3.) You’re the first to grab the call or shift… Although this habit occurs primarily in the specific subset of called short-form games, it serves as an apt metaphor for a more pervasive improvisational approach as well. In called games a scene is punctuated by a series of prompts from an offstage player that invite immediate changes and justifications. These provide built-in micro shining moments as whoever makes the first choice generally has an unobstructed playing field with the most low hanging fruit available. If you always claim the pole position in such moments this is likely at the cost of sharing the light around. This can also upset more organic scenic rhythms if another player has been situated to make the next choice but you leap into the fray anyway. (Even in games where calls have a singular recipient, such as one-person emotional rollercoasters, it’s still possible to share the latent opportunities provided by these moments.) In non-called games or scenes this over-eagerness can have a similar effect if you lunge at the next moment whether or not it makes sense for your character to make the next move.
4.) You heavily rely on a known stock of characters or tricks… Some improv schools and projects have a greater appetite for stock or set characters than others, and most players certainly revisit tropes or personae that have served them well in the past – this could be likened to the theatrical concept of “type” (although I have a lot of issues with this pervasive theory.) While it makes sense that we might lean into character terrain that has the comfort of familiarity, we should also be mindful that we’re not using our bag of tricks as a crutch that prevents us from taking strategic risks or supporting the work of others. If we’re only willing to enter the fray when we can assume one of our polished personae, or manipulate scenes so that we can present one of our surefire improv tricks, it follows that we may be missing many opportunities to more selflessly serve the specific needs of any particular story. The same holds true if we’re only willing to play the games that are firmly in our own wheelhouses without supporting others in their preferred formats.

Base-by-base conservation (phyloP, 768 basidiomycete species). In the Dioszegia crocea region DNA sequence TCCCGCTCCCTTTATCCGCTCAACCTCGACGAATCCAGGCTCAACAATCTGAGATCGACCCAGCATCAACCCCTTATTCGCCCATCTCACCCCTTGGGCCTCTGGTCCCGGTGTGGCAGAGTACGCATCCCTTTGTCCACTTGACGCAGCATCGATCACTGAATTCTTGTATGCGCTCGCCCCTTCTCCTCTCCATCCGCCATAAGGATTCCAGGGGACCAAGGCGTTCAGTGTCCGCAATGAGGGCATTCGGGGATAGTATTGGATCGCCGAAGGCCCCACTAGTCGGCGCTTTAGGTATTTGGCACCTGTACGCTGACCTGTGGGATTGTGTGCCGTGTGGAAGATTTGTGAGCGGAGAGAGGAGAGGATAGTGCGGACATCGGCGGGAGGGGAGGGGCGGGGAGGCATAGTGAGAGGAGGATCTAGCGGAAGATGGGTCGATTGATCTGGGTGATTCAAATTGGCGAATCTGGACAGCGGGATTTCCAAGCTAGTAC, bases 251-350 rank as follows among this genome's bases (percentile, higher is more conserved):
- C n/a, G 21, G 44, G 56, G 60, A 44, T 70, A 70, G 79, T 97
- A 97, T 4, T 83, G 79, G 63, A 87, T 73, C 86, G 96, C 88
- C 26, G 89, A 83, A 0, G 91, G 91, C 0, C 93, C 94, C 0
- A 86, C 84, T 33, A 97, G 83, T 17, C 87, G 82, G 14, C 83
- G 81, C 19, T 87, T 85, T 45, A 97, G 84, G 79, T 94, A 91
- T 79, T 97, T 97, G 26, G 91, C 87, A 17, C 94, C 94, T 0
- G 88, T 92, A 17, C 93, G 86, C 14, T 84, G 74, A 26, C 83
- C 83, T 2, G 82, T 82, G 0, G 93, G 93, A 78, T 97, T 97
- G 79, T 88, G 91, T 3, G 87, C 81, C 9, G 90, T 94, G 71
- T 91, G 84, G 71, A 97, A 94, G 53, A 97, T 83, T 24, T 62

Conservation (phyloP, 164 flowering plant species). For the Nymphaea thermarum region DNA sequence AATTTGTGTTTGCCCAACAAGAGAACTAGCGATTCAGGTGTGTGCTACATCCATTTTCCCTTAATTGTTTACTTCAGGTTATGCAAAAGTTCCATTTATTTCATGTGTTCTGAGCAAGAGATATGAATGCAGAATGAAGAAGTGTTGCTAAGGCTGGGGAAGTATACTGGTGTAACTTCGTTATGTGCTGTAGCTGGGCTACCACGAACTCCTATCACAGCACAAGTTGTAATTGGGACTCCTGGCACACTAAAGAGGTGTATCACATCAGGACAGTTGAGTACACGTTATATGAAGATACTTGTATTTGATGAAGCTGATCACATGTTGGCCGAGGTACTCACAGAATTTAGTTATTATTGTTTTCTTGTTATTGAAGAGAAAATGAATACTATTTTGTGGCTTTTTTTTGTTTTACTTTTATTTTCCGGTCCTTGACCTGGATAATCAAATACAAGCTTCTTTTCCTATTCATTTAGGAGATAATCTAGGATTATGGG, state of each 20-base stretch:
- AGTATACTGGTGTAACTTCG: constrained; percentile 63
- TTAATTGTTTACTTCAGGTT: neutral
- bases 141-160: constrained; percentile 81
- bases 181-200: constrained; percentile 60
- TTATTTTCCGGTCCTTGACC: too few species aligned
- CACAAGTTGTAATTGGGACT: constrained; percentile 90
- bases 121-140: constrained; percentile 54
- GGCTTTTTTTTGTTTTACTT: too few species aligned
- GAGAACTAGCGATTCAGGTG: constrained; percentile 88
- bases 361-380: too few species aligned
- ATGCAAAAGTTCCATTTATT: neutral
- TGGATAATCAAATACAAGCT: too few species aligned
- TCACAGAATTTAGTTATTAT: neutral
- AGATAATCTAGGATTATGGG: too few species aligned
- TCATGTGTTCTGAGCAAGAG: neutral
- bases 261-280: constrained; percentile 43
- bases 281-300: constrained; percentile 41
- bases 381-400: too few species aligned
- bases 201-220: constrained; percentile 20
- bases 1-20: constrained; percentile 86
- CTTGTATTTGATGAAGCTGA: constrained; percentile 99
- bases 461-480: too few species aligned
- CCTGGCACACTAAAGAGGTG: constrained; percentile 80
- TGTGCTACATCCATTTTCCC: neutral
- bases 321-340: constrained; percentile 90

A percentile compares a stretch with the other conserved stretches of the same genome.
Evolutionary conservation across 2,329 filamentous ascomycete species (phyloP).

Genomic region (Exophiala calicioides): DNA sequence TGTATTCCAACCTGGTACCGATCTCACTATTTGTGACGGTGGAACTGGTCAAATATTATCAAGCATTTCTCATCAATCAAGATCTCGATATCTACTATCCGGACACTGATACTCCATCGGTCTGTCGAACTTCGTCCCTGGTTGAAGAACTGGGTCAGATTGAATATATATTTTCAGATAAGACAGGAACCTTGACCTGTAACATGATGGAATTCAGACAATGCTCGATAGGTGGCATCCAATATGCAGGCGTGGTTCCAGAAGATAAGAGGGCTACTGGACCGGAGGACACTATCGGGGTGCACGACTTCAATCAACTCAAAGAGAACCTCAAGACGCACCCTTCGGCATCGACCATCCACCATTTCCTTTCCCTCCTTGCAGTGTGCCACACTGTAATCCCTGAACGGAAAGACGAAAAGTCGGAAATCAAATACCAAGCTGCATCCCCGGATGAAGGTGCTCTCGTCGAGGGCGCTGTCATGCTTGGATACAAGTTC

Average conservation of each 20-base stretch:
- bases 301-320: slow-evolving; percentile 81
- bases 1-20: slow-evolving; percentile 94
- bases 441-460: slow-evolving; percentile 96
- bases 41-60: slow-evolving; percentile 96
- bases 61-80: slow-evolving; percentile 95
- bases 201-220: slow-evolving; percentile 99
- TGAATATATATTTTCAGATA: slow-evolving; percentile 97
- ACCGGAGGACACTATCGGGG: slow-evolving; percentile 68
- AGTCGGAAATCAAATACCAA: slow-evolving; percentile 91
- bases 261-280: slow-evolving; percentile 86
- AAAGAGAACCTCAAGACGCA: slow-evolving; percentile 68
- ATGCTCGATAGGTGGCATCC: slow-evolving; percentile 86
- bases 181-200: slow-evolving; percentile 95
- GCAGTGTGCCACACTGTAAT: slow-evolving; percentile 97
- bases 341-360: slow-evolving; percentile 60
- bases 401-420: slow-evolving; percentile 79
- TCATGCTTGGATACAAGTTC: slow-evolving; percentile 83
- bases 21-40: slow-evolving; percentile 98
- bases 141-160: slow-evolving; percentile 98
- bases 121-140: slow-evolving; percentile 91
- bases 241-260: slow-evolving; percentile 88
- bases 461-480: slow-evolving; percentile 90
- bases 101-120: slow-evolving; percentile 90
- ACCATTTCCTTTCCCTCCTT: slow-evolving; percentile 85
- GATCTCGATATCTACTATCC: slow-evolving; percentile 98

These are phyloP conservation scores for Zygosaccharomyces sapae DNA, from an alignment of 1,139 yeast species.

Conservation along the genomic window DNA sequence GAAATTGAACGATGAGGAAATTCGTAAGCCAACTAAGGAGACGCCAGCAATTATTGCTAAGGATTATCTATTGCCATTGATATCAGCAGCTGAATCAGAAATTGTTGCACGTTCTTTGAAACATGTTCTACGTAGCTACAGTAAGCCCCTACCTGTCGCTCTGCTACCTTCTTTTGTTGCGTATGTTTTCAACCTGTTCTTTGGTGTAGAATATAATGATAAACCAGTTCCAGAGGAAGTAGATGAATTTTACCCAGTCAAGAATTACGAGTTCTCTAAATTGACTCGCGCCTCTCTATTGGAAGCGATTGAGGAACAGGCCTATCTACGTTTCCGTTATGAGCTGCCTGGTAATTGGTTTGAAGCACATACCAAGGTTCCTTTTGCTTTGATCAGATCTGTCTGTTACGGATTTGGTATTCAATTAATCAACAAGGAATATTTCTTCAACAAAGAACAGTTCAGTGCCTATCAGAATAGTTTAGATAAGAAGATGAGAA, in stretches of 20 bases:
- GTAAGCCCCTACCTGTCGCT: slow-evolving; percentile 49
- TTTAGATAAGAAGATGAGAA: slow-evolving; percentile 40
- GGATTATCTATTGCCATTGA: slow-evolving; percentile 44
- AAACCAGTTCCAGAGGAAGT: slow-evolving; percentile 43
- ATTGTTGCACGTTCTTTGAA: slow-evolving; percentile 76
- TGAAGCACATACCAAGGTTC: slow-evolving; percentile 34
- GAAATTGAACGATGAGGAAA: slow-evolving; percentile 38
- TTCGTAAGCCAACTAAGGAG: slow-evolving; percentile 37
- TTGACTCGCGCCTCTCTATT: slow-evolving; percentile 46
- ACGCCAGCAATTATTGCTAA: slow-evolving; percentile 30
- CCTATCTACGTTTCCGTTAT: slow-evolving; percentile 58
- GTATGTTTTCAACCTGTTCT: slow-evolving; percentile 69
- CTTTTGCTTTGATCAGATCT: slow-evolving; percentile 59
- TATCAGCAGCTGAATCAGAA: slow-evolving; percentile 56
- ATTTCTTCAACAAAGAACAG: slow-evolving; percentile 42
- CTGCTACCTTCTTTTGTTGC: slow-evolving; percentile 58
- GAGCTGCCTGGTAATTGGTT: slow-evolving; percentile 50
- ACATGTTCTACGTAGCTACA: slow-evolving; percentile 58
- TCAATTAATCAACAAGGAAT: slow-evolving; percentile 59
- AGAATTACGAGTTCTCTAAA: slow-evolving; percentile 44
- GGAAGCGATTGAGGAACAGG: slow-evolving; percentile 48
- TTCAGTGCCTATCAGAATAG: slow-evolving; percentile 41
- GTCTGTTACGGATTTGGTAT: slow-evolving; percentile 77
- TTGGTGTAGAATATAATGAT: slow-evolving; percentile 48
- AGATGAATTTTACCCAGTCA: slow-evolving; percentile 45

5.) You routinely have more fun than your fellow players… This last point is a little tongue in cheek but I think it warrants some rumination. I know I have had shows where in the moment I felt like I was “on fire” and then after-the-fact have realized that this heat had singed some of my castmates. That’s not a good feeling for anyone involved. Alternatively, I’ve watched performances where improvisers have so clearly been trying to individually impress me as an audience member that they have done exactly the opposite, leaving me instead with the ponderous question as to whether or not they were actually having more fun than those watching them. So many of us improvise because it is a source of joy and freedom and gives us a chance to share our voice and vision. And improv certainly can and should serve these needs. But there is value in also keeping in mind whether or not our more personal goals (and desires) are impinging upon the joys and journeys of our collaborators on both sides of the stage divide.
Van Erven is writing of a particular branch of improvisational performance but these observations hold true for most of us involved in the profession. There are few improv-related avenues that can promise wealth or fame (although many training companies point at the few outliers as motivation.) The social and community-building rewards of improv, however, are often substantial. While it’s understandable that we all have our egos involved in these enterprises – and it’s certainly nice to be congratulated or noticed – it’s a worthy endeavor to strive to use our individual lights in the service of others as well as ourselves.
Connected Game: Emotional Door